Many years ago, I visited the Park Avenue Armory to do an interview with a company of actors and artists who were using a space upstairs to rehearse. In my memory (which could be faulty) it was a locker room of sorts for the former soldiers. Some did not return from the wars they fought.
The Armory cannot be separated from this military past. For this commission, Doppelganger, German opera director, Claus Guth, uses that history as his starting place–turning the massive drill hall into a site-specific medical ward for a World War I era hospital.
Using Franz Schubert’s Schwanengesang (Swan Song) along with interlude sound compositions by Mathias Nitschke, he has attempted to create larger narrative cohesion in this song cycle.
Opera tenor, Jonas Kaufmann, is an unnamed soldier in this sea of hospital beds. Nurses (a cast of dancers) patrol the ward and tend to Kaufmann and the other soldiers. They clear out bloodied sheets in now empty beds.
Kaufmann’s solider sings of war, longing for past loves, sorrows, farewells, loss, and finally a doppelganger who he recognizes is himself. He is confronting his mortality slowly over the course of the 90-minute program. He is caught between his recollections of the past and his struggle to let go here and now.
With the combination of Nitschke’s eerie sound compositions, the enveloping overhead projections from rocafilm, the sharp lighting design from Urs Schönebaum, and the impeccable sound design by Mark Grey (always a challenge in the cacophonous Drill Hall), Doppelganger has tremendous atmosphere. Guth succeeds in unifying these creative elements to serve the piece.
Nitschke’s compositions seamlessly lead us through the separate songs sometimes with metallic scraping, sometimes piano strings plucked, or we can hear a low flying plane ominously approaching. It keeps the tension high. The projections over all these white beds at times looked like red, smoldering embers, a swirling sea or blood, barren tree branches, or a kind of snowy static. The production’s palette dominates with black, white, and red.
Reacting to the sound of cannon fire or thunder in the distance, the other soldiers (a cast of dancers) sometimes bolt upright in their beds, move with wild frenzy, leap, dance, twirl, crawl, wilt, or reconfigure the space and beds for different songs. With the beds, they build trench walls. They reflect the memories of war and the emotions of Kauffman’s solider.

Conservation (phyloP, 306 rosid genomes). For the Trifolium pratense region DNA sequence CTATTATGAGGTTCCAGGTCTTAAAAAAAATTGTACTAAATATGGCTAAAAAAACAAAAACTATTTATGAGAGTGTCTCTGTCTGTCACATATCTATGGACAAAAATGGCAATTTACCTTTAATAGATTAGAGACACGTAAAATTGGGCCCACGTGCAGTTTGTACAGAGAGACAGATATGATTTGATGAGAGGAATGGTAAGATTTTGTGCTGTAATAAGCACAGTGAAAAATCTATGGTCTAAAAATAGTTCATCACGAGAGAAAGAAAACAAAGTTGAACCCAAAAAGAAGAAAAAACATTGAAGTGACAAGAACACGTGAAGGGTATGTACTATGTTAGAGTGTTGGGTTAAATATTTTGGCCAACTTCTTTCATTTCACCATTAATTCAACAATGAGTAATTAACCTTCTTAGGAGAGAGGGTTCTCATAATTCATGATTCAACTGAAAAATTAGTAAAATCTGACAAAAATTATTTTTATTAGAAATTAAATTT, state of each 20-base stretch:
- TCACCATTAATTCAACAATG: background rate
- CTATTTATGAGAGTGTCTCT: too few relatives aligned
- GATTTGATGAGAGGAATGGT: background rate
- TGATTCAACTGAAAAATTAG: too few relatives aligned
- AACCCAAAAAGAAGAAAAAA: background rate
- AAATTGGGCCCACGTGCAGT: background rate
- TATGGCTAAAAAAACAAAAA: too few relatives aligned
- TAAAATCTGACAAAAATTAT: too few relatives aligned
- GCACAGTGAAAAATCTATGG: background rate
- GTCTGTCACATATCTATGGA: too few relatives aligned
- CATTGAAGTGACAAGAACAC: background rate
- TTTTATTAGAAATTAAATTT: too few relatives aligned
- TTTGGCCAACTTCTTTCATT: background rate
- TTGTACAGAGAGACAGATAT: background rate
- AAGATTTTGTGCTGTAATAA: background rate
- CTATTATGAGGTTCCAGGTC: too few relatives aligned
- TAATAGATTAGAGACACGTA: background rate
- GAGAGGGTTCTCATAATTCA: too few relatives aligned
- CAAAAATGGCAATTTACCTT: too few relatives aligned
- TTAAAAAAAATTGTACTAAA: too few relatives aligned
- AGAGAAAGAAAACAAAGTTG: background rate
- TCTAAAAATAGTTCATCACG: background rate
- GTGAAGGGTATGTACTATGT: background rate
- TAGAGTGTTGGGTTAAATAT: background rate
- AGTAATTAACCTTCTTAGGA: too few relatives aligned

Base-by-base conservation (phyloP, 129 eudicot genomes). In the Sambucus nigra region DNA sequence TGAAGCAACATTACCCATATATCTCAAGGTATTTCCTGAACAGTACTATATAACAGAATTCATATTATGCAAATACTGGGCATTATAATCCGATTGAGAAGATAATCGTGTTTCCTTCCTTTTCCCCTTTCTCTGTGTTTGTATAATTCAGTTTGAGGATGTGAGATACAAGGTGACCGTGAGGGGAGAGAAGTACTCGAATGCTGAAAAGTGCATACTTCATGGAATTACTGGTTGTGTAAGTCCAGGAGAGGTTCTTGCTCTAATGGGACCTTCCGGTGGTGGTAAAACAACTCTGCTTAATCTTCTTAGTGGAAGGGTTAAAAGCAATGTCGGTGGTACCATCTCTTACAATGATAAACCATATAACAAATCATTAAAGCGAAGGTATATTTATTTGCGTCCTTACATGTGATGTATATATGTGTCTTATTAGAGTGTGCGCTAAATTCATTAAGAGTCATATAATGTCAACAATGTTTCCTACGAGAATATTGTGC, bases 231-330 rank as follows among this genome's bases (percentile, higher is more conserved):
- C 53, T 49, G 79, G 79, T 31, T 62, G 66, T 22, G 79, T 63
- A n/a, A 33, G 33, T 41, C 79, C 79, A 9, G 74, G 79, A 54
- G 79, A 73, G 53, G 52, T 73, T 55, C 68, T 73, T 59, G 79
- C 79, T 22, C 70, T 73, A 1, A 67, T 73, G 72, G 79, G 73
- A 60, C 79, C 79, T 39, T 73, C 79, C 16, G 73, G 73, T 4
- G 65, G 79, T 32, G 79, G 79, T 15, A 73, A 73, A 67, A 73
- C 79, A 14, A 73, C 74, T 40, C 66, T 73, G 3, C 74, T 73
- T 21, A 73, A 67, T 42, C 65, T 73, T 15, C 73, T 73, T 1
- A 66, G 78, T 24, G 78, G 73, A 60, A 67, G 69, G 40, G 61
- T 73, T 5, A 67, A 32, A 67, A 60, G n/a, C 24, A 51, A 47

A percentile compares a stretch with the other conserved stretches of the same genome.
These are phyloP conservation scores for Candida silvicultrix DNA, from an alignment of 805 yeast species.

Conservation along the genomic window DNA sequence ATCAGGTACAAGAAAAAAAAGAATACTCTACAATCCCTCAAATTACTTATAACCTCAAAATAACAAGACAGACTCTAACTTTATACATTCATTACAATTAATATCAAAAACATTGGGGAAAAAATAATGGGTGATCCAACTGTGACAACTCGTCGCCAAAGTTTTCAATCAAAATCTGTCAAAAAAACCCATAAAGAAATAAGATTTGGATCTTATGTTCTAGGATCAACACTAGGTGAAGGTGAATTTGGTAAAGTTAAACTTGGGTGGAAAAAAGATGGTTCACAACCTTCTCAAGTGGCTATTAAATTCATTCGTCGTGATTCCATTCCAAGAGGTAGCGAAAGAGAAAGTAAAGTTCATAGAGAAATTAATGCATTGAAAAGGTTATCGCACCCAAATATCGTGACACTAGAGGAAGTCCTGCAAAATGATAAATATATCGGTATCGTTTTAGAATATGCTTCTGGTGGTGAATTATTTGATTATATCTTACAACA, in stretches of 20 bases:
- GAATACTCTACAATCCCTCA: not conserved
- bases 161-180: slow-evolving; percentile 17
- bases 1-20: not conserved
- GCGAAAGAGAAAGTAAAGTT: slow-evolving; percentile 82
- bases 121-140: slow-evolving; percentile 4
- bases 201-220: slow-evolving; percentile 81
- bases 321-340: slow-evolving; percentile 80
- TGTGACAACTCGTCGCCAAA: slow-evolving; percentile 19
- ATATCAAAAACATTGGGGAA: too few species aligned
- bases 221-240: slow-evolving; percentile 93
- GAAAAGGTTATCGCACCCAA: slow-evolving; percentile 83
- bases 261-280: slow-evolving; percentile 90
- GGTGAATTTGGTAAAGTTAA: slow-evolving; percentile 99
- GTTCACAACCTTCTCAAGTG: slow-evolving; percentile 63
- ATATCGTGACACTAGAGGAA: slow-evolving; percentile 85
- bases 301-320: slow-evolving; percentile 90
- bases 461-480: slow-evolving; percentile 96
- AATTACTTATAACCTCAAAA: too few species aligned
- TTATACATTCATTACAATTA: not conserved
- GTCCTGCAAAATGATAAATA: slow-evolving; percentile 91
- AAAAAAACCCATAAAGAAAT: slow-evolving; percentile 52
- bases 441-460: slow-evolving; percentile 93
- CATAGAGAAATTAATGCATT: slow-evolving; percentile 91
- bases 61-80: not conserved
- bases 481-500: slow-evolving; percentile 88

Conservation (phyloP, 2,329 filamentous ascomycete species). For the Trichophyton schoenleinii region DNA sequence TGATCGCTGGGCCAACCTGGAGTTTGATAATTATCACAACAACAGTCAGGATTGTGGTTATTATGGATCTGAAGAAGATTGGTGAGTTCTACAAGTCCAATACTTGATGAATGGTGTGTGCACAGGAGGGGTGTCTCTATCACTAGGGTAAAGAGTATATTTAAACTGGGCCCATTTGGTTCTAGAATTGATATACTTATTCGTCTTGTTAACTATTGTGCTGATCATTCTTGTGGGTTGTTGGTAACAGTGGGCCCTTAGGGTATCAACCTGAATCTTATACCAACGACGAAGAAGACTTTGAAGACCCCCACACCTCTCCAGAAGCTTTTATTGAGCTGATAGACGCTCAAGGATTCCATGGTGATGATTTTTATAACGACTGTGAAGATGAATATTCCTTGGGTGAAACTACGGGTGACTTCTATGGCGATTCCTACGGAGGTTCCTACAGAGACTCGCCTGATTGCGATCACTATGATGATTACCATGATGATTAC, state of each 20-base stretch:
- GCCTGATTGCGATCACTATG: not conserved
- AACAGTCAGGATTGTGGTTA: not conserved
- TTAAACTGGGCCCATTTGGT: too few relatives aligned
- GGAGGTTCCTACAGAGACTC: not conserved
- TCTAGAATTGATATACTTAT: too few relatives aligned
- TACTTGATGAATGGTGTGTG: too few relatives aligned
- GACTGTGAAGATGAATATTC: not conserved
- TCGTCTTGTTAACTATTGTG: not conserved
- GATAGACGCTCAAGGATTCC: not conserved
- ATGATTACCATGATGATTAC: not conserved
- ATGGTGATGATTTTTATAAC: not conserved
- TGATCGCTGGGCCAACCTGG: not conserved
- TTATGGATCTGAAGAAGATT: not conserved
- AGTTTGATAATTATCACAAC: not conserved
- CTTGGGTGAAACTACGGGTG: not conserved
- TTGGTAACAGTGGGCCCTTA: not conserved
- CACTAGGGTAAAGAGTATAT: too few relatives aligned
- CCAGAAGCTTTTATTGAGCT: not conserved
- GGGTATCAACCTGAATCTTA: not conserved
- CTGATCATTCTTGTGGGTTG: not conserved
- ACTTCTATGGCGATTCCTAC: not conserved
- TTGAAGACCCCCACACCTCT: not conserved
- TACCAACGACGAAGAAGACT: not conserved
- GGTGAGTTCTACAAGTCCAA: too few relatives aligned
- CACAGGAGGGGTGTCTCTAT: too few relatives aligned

Though with all this activity, the most poignant moment for me was when pianist Helmut Deutsch performs Schubert’s Piano Sonata 21 in B-flat Major. All motion ceases and the performers sit still rapt with the music. It is lamentation, nostalgia, and a sad-happiness that needs no words. It helps that there is this moment of stillness. It is a nice reflection point in the show and a moment of calm before the death that is to come.
Kaufmann’s soldier is eventually visibly wounded before us and begins to bleed from his gut. He is “unhappy Atlas” who must bear a “whole world of sorrows.” As he makes his way towards death, the production lost some of its cohesion for me.
The next piece he sings, “The fisher maiden,” was too literal. The nurses strip off their uniforms and become these hearty fisher maidens rowing their boats. He wants to talk with them of love. And maybe in the abstract his constant desire for women is easier to digest than him calling to these specific women. I thought for a moment, I know you are dying but also you’re horny? Is this the time? I perhaps hit my personal limit on German man longing which is a frequent theme of the evening.
When the time comes for him to face his mortality, he walks towards a spotlight light as the large garage doors of the Armory open to the street. This is not the first time I have seen this choice in the space so it lost some power of originality. But lighting the large clock on the wall of the Armory and building the sound so it was both a thumping heartbeat and ticking clock worked incredibly well.
Once the street door was open, the sounds of sirens in the distance left me wondering for a moment if they were part of the show or not.
But there was an awkwardness of Kaufmann walking out and then having to come back in. He needs to get his Doppelganger! And so walking towards the light gets un peu de goofy, because they then have to turn around and walk back into the theater (no one is taking bows from the sidewalk).
I want the impossible. I want the actor who walks out of the theater never to return so that the audience is left with the actual loss. But not many take this kind of risk. Also, here, there was more show to the show!
So, there’s a little messy dramaturgical death in what is otherwise a rich, sharp production.